The Web     
Powered by
powered by Yahoo!
Return to Transcripts main page


Powell, Robertson Brief Press

Aired February 20, 2003 - 09:39   ET


PAULA ZAHN, CNN ANCHOR: We need to go to Secretary of State Powell, who is making a statement that we'd like to pay attention to for one moment.

COLIN POWELL, SECRETARY OF STATE: ... outcome, and I know that the Turks are pleased and we are certainly pleased. It shows the vitality of the alliance and how we can find solutions to the most vexing difficult problems. But what you need to find in such solutions is a good leader, and George Robertson is such a good leader. I thank him again for the hard work he and his staff put into this effort.

I also briefed the secretary general on where we are with respect to Iraq and other issues. We also talked about Afghanistan, noting the work that has been done there over the past year-plus in putting a society in a country and a government back together and the continuing need there is now and will be for military presence in the form of not only OEF, Operation Enduring Freedom forces, but the International Security Assistance Force.

And we noted that perhaps NATO can play a more active role as an alliance and not just member-nations of the alliance participating in ISAF. And so, in the weeks ahead we'll be exploring with Lord Robertson and his staff how best to accomplish this, and I'm very pleased that NATO is willing to play this more forward-leaning role. And it's, once again, a sign of the vitality of the alliance and the continuing relevance of the alliance.

And so, George, it's a great pleasure to welcome you here, sir, and I invite you to say a word.


It's good to be here in the State Department, and I like compliments and praise as much as anybody in politics or out of politics. But I want to place on record my thanks to you and to your people, both here and in Brussels for the efforts that they put in; and, indeed, to those of the other nations who were determined to find a solution.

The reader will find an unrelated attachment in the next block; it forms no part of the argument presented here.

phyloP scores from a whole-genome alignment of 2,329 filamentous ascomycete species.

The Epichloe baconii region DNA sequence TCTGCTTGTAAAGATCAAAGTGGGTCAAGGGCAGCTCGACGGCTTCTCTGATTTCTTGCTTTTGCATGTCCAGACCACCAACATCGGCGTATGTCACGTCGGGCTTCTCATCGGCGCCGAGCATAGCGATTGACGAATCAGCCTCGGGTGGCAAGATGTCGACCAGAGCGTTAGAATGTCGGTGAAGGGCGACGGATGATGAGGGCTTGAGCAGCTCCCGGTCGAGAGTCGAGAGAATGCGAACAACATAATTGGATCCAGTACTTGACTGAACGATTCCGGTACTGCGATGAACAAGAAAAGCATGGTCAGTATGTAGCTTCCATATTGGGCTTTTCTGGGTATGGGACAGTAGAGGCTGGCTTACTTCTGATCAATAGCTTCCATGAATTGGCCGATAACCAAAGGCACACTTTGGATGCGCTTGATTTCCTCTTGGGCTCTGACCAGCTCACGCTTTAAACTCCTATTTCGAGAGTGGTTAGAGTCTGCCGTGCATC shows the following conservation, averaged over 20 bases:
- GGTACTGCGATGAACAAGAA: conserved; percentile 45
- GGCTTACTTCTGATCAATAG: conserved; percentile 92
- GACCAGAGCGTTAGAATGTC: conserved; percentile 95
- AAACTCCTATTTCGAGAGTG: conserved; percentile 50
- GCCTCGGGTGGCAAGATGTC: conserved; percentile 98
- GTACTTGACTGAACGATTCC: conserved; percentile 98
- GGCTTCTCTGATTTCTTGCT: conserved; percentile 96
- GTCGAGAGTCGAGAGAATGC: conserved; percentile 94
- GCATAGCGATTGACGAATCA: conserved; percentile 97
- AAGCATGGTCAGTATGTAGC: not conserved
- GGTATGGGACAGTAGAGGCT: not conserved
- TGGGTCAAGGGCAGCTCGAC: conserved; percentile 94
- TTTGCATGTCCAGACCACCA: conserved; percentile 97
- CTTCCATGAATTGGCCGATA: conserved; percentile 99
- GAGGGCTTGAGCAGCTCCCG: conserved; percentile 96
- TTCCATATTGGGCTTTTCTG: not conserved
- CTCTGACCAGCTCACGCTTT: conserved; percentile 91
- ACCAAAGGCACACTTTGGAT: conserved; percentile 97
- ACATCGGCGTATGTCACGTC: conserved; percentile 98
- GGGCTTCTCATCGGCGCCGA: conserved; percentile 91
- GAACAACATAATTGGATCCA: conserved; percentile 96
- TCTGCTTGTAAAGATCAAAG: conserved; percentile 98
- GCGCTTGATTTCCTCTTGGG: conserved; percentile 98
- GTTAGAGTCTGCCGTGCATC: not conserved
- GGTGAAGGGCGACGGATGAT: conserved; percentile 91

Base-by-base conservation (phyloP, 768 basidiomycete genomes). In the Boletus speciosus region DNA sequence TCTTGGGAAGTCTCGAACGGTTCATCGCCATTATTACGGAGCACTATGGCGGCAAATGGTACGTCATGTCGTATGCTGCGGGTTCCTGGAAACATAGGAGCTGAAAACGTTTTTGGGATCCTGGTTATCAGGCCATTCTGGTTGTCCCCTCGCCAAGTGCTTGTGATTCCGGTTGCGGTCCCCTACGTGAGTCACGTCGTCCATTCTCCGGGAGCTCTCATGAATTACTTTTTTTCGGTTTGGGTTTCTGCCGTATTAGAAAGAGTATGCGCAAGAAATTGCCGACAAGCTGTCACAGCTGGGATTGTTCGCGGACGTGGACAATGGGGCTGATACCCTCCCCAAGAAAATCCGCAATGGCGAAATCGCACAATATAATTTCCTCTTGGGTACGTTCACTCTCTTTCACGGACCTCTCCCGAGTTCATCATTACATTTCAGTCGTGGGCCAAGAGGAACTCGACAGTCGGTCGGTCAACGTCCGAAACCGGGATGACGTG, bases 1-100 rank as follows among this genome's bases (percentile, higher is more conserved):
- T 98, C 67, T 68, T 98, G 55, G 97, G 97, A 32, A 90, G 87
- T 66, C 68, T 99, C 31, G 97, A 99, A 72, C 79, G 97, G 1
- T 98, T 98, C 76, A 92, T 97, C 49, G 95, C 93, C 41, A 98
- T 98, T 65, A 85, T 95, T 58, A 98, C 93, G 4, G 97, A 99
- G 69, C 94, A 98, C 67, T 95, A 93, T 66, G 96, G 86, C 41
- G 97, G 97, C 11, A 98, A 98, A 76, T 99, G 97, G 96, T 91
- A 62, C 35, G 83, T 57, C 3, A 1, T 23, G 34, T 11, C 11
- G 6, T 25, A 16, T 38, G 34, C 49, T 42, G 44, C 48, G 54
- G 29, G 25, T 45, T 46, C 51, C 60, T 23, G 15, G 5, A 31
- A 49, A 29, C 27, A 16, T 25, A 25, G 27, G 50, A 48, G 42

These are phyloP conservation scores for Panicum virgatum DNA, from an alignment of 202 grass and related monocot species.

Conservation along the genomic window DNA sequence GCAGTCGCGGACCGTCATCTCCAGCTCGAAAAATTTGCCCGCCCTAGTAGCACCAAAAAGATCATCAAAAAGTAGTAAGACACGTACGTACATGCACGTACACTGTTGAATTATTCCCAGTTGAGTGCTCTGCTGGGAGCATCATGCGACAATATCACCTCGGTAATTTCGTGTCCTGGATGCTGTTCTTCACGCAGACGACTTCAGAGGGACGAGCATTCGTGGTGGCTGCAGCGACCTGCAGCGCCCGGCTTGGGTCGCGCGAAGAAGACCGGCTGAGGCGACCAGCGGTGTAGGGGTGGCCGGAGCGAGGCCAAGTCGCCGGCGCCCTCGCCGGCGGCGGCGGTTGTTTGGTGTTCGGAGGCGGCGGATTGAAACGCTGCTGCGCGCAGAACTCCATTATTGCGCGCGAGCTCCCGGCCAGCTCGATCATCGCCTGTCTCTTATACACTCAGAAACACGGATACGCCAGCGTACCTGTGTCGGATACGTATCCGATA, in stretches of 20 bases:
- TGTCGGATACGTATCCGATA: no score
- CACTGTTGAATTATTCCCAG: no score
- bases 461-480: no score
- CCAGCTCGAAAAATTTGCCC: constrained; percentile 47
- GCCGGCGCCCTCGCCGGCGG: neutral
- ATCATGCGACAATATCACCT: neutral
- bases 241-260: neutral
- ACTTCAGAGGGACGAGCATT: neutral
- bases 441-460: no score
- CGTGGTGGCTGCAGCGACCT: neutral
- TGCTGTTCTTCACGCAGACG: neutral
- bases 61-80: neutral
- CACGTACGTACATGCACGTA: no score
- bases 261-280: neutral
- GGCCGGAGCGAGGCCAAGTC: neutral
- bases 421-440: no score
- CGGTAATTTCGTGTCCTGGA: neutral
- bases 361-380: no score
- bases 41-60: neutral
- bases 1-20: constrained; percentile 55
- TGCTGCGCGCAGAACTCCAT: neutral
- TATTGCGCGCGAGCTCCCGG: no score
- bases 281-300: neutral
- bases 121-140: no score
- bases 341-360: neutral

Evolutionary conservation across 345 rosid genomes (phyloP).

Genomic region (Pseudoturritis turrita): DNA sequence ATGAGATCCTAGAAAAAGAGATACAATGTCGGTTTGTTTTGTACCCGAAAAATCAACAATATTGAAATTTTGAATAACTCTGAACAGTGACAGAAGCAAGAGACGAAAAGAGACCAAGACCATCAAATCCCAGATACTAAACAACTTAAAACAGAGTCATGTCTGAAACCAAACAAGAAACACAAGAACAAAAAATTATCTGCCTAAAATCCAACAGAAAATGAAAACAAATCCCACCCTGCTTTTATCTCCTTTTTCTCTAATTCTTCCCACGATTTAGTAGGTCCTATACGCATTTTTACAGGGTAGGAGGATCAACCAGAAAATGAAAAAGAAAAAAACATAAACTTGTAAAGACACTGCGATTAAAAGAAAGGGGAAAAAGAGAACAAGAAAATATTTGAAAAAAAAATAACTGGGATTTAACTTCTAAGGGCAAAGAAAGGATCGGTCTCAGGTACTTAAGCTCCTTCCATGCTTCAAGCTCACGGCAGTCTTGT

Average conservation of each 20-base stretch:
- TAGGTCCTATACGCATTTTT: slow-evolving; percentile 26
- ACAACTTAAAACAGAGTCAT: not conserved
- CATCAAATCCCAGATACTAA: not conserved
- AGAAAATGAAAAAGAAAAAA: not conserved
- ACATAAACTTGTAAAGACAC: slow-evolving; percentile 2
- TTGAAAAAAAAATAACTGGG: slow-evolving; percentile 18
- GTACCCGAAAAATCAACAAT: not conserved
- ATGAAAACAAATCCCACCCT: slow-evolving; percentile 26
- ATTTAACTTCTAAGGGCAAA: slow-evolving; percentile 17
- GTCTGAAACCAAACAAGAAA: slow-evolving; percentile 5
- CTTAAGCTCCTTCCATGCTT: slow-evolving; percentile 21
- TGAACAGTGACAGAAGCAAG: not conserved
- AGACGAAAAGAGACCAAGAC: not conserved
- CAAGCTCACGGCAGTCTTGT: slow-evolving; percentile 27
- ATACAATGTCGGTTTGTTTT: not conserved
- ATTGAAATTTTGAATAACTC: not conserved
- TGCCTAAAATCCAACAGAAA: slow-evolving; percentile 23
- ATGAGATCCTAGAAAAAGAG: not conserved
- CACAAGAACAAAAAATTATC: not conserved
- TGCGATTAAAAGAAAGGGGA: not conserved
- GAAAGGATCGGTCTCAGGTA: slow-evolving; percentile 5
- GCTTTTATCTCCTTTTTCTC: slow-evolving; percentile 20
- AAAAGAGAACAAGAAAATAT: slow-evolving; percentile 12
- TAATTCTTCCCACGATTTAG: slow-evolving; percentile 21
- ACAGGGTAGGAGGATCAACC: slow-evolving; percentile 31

After some pretty tough talking and some strong opinions being raised, we got a result on Sunday night -- late Sunday night, and we made a decision that led to a deployment yesterday of the protective measures for Turkey and within a week the AWACS planes that defended America after the 11th of September will be flying over Turkey, defending another ally under threat.

That's what the alliance is about; strong and powerful in defense of the common interests and common values that we stand for, and assuring everybody in the United States that the transatlantic link remains as strong as possible, that we can repair any damage to NATO's public reputation quite easily by the comments that are made and especially the needs that are done.

As you say, Colin, Afghanistan is an area where NATO is now helping Germany and the Netherlands to mount the International Security Assistance Force, helping to bring peace and stability to that troubled part of the world, and the countries that are there just now, the Netherlands and Germany and to be followed on by Canada, are looking for more NATO support, and that's something that the alliance will look to because we're interested in stability.

And, of course, Afghanistan has been for too long an exporter of trouble, instability, drugs and trafficking. And if we can help to reduce that threat to the whole of Europe, then NATO will play its part and do it strongly too.

Thank you very much.

POWELL: Thank you.

QUESTION: Mr. Secretary, is the aid package for Turkey still at an impasse? Has there been any given on either side since we last saw you?

POWELL: Well, as you know, we spent a lot of time over the weekend with our Turkish colleagues. I was with them till midnight last Thursday night. Then the president saw them on Friday. And then I reaffirmed to them yesterday morning in a phone call to the prime minister that our position was firm with respect to the kind of assistance we could provide with respect to the level. There may be some other creative things we can do, but the level was our ceiling. And I know that they are in consultation now within their government, within their council of ministers, and I expect to hear back from them before the day is out. But I have nothing further to report.

QUESTION: Mr. Secretary, when do you expect a second resolution to be put forward? Roughly what shape do you think it will take? And will it set any explicit deadline for Iraqi compliance?